Channapatna and Kinnal toy makers in a bind over BIS certification rule

Channapatna toys displayed at a shop on the Bengaluru-Mysuru highway in Ramanagaram district.   | Photo Credit: K. MURALI KUMAR

In under three months, toy makers in Channapatna and Kinnal, like many other traditional toy makers in the country, should register themselves for Bureau of Indian Standards (BIS) certification and their products should carry the BIS mark. But on the ground, most artisans are not aware of the new rules. And those who do know it say the process is expensive for the kind of business they are involved in.

In an effort to make toys safe, the Union Ministry of Commerce and Industry had notified the Toys (Quality Control) Order, 2020, making it compulsory for toy makers to secure BIS certification. The use of BIS Standard Mark as per the BIS (Conformity Assessment) Regulations, 2018 is compulsory. The manufacturer has to seek a separate licence for each toy he produces, and the licence is issued after testing. While the earlier deadline to conform to the new norms was September 1, 2020, the Union government extended it by four months.

While the awareness among manufacturers of the GI-registered Channapatna toys, which is a cottage industry, is poor, many artisans to whom The Hindu spoke to were ignorant of the new rule and expressed an inability to undergo the certification process because of the costs involved. Besides Channapatna toys, artisans at Kinnal village in Koppal also make traditional toys that are protected under GI.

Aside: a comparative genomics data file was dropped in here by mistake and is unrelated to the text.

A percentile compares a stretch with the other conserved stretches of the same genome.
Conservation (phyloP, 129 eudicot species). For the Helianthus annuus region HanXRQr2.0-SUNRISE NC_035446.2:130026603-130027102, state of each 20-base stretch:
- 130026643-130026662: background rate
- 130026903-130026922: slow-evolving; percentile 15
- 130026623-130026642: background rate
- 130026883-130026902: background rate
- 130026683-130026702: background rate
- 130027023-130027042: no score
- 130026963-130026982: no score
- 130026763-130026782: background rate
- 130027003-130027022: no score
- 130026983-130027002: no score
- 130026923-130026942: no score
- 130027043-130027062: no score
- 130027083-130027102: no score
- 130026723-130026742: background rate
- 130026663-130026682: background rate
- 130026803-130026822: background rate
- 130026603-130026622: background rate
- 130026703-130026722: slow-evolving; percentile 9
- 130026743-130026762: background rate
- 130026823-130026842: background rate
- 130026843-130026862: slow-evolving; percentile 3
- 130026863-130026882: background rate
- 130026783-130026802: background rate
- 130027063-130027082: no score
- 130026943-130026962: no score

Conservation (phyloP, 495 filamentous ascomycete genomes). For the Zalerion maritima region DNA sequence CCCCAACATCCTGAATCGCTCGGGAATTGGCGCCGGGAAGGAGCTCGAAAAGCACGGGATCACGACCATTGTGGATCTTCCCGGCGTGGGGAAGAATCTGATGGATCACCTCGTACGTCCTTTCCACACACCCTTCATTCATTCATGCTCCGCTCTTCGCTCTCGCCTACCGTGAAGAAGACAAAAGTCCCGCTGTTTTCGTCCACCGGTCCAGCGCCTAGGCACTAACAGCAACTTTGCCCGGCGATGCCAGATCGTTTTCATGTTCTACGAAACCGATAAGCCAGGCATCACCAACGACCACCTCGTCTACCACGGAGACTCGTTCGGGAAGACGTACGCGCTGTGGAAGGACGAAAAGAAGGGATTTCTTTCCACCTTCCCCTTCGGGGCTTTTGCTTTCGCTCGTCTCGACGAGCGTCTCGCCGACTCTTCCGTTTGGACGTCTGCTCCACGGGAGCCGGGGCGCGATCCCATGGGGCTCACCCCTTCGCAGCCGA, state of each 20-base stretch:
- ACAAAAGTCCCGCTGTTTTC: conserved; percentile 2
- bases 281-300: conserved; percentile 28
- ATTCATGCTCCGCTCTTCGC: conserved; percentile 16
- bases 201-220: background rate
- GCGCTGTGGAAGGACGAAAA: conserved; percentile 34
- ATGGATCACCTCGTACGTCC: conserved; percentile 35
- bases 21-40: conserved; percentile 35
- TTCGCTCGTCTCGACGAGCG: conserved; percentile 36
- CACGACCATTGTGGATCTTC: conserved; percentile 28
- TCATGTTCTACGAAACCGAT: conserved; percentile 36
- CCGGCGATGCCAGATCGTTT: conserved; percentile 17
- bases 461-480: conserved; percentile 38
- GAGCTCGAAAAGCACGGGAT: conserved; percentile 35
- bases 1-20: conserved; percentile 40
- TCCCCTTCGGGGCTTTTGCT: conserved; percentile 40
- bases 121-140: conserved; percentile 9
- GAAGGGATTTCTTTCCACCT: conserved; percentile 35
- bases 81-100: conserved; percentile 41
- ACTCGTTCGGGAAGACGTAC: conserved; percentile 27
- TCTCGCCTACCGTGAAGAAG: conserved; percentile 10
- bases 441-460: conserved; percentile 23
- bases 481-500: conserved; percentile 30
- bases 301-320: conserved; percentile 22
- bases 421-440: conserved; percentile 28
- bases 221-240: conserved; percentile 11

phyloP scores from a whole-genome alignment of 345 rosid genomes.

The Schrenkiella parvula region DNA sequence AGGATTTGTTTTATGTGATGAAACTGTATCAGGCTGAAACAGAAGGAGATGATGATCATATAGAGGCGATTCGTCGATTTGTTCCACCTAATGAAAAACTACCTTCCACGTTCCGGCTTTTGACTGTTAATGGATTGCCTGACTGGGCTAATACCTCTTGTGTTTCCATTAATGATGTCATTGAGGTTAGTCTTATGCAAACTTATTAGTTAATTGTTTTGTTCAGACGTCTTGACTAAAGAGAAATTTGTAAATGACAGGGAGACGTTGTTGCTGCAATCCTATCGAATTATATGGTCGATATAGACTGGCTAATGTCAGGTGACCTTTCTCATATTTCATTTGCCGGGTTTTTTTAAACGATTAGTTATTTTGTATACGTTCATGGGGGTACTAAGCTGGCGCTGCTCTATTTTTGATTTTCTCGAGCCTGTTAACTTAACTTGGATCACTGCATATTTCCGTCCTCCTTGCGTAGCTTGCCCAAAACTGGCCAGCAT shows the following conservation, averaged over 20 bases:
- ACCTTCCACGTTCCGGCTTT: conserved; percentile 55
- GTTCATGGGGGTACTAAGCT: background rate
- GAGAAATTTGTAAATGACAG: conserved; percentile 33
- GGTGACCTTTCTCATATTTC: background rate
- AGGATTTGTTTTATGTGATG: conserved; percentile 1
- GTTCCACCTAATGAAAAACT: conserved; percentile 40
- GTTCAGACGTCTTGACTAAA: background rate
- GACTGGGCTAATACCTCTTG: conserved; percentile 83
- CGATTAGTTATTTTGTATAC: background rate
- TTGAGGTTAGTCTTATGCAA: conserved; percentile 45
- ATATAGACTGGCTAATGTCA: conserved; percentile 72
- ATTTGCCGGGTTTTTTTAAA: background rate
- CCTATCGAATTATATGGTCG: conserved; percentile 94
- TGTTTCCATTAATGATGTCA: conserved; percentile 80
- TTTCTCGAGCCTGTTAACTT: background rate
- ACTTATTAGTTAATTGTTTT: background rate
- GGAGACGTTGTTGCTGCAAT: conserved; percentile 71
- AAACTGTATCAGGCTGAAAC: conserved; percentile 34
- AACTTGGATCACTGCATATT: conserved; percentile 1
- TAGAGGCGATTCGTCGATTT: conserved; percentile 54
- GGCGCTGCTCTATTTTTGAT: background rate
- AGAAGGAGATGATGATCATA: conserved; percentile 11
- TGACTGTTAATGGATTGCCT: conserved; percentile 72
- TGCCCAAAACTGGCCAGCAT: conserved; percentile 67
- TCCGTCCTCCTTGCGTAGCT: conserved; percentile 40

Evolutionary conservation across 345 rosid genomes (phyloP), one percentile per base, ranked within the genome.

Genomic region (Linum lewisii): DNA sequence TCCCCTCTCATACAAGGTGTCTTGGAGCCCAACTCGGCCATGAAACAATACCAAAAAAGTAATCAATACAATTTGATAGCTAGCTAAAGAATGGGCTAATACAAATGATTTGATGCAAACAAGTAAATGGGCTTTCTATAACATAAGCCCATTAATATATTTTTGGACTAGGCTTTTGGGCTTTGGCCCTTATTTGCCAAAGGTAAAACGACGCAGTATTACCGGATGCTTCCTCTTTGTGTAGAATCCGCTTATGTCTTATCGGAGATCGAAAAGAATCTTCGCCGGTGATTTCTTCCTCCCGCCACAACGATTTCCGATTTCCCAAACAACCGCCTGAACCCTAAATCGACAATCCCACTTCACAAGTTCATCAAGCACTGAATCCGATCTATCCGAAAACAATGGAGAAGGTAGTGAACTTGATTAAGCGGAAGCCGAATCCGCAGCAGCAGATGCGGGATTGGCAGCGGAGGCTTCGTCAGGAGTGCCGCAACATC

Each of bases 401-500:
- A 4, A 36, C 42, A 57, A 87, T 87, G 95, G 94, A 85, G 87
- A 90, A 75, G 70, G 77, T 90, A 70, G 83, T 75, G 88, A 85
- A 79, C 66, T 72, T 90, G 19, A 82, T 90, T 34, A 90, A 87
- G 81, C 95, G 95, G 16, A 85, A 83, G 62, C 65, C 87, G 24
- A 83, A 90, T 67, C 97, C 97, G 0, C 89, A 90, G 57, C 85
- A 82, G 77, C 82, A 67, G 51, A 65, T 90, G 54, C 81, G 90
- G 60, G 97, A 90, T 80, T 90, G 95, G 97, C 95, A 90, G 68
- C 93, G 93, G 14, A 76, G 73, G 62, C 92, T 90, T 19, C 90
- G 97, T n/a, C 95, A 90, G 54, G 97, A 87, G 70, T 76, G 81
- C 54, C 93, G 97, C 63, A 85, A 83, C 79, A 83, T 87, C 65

“Nobody has so far told us about the certification and we are not aware of it. Our toy making is a small-scale industry. We are already in debt because of the lockdown and slowdown in the market. Where will we get the money for certification?” asked artisan Samiullah, of Zoya Handicrafts. “In fact, when we take our products to the showroom, we have to beg for payment, which will be a few hundred rupees.” In fact, the government should get us certification for the industry to survive, Mr. Samiullah added.

Old-timers recall how the number of artisans, which was upwards of 20,000 just over two decades ago, has now dwindled to less than 1,000. “If certification becomes mandatory, most may move out of the craft. We have not reported good business for nearly a year,” another artisan said.

On Monday, urging the Centre to withdraw the order in order to protect traditional toy makers, former Chief Minister H.D. Kumaraswamy, who also represents Channapatna Assembly constituency, tweeted, “To get the BIS certification, artisans have to spend thousands of rupees. This order will hit the traditional toy-making industry. Though Prime Minister Narendra Modi had appreciated the Channapatna toys in his Mann Ki Baat, these decisions will only help big industries.”

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Printable version | Dec 4, 2020 2:16:22 AM | https://www.thehindu.com/news/national/karnataka/channapatna-and-kinal-toy-makers-in-a-bind-over-bis-certification-rule/article32895929.ece

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